I have a large family. Yes, I have 5 children of my own, but I also have 23 nieces and nephews and 30+ great-nieces and nephews. Large.
And we’ve heard it all. “Don’t you know what causes that?” (usually chortled with an accompanying poke in the ribs.) “Are you done now?” “Wow, you’ve got your hands full…” (translated: “Dear heavens, what is wrong with you people??”)
It’s all good. Say what you want; we like having loud family gatherings, trying to figure out how many chairs we’re going to need for Thanksgiving, buying in bulk and generally holding up our end of the demographic scale, since there are so many “child-free” couples these days. And as irritating as the rude remarks can be, they don’t come close to the idiocy of Zoltan Istvan, a self-described transhumanist and author, who’s recently penned an article titled, “It’s time to consider restricting human breeding.”
In even suggesting that we consider restrictions “on human breeding,” Istvan puts himself in fine company. Eugenics has been around a long time, and for whatever reason, he’s decided to join the ranks. Oh, he doesn’t come right out and say there are “certain people” we can do without. No, he hides behind a gauzy, filthy veil of “transhumanism,” trying to make his remarks seem somehow wholesome, well-being and for the common good. (I don’t think you’d recognize the common good if it jumped up and bit your nose, Mr. Istvan.)
In the UK edition of Wired.com, Istvan tells us it’s time: time to start thinking about how to control who should have kids. He’s started the list for us: homeless people, people with drug issues, criminals (he doesn’t discriminate, so I’m guessing if you got a speeding ticket, you’re doomed), and anyone who has “no resources to raise a child properly and keep it from going hungry.” Istvan also says those parents whose kids end up in human trafficking situations should be cut-off (pardon the term) from further breeding; clearly, they are unfit to parent. I wonder if he is aware that many parents in this situation do not choose this for their children. It is a situation thrust upon them by kidnappers, internet pervs, teens with serious self-control issues and other situations totally out of parental control. In fact, I wonder if Istvan is familiar with the concept of “free will.”
Breezily, Istvan says all of this is truly humanitarian. What with all the kids starving to death around the world, we really should just make sure certain people don’t breed. He’s also a feminist: women bear the brunt of breeding, and get left behind in terms of life goals and careers. Let’s not forget environmentalism: our fragile planet is going to have a nervous breakdown with so many kids running around. Don’t get him wrong; he’s not trying to take away anyone’s liberty:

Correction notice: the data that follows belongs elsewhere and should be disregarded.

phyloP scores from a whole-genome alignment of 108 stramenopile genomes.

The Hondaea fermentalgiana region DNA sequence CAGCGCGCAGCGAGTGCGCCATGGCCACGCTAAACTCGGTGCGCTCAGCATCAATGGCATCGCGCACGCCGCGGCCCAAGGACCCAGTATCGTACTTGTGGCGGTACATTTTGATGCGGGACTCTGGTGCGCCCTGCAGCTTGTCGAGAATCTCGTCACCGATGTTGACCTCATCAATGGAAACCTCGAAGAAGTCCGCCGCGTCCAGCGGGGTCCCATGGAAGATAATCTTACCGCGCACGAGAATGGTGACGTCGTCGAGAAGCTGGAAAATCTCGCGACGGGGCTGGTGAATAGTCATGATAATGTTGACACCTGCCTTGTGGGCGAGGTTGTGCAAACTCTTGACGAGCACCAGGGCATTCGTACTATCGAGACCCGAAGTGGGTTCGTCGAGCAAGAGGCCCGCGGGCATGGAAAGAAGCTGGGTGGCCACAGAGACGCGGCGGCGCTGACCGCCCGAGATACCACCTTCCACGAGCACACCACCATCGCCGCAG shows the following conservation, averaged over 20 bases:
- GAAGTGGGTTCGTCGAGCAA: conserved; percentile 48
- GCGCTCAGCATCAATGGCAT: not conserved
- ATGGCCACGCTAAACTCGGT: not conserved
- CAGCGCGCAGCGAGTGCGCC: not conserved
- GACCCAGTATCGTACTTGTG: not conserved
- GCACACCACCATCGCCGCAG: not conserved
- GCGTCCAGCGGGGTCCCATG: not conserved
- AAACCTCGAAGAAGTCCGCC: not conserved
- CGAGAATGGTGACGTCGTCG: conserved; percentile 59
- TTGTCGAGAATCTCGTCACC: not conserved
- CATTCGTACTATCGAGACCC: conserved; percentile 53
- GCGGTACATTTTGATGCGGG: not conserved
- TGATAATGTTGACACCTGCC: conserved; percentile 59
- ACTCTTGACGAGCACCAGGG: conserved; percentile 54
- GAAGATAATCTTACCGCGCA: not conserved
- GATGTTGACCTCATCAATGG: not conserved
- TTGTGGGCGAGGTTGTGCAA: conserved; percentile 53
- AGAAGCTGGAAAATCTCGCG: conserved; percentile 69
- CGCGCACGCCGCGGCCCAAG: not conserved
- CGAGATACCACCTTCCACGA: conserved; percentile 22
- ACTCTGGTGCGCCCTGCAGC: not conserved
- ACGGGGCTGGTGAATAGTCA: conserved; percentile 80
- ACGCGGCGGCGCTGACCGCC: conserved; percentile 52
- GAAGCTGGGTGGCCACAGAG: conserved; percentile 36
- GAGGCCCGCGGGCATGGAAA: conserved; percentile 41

The goal with licensing parents is not so much to restrict freedoms, but to guarantee the maximum resources to those children that exist and will exist in the future.
Of course, the problem is always in the details. How could society monitor such a licensing process? Would governments force abortion upon mothers if they were found to be pregnant without permission? These things seem unimaginable in most societies around the world. Besides, who wants the government handling human breeding when it can’t do basic things like balance its own budgets and stay out of wars? Perhaps a nonprofit entity like the World Health Organisation might be able to step in and offer more confidence.
As Istvan points out, the devil’s in the details (and here, I believe the devil is clearly at work.) The whole forced abortion thing is tough; just ask Chi An, a woman who was not only forced to undergo abortions, but perform them. The situation was so horrid, she fled her native China. Who would be in charge of licensing? Would we hold local elections, like we do for the school board? I’m sure you wouldn’t mind a “jury of your peers” deciding if and when you could have a baby. Or can we trust the government to this task? (Before you answer that, remember how well things like the Obamacare rollout and the War on Poverty have gone.) Or perhaps a global entity, like WHO, should be charged with the task. Their misuse of antibiotics has helped lead to drug-resistant bacterias.
Istvan’s remarks are timely, in that the movie, “The Giver, is set for release today. It looks to be a decent adaption of Lois Lowry’s book. In it, if you are deemed fit, you and your partner are given two children (but you can’t reproduce. As Istvan has pointed out, it’s too risky.) Lots of other things in life are controlled in this society as well; actually, everything in this society is controlled. Everything is great, perfect, calm, pain-free.
Until it isn’t.
Mr. Istvan, you’re a moral idiot. If you think restricting some people’s liberties because they are just too dumb to figure things out for themselves, then get ready. Your liberties are next.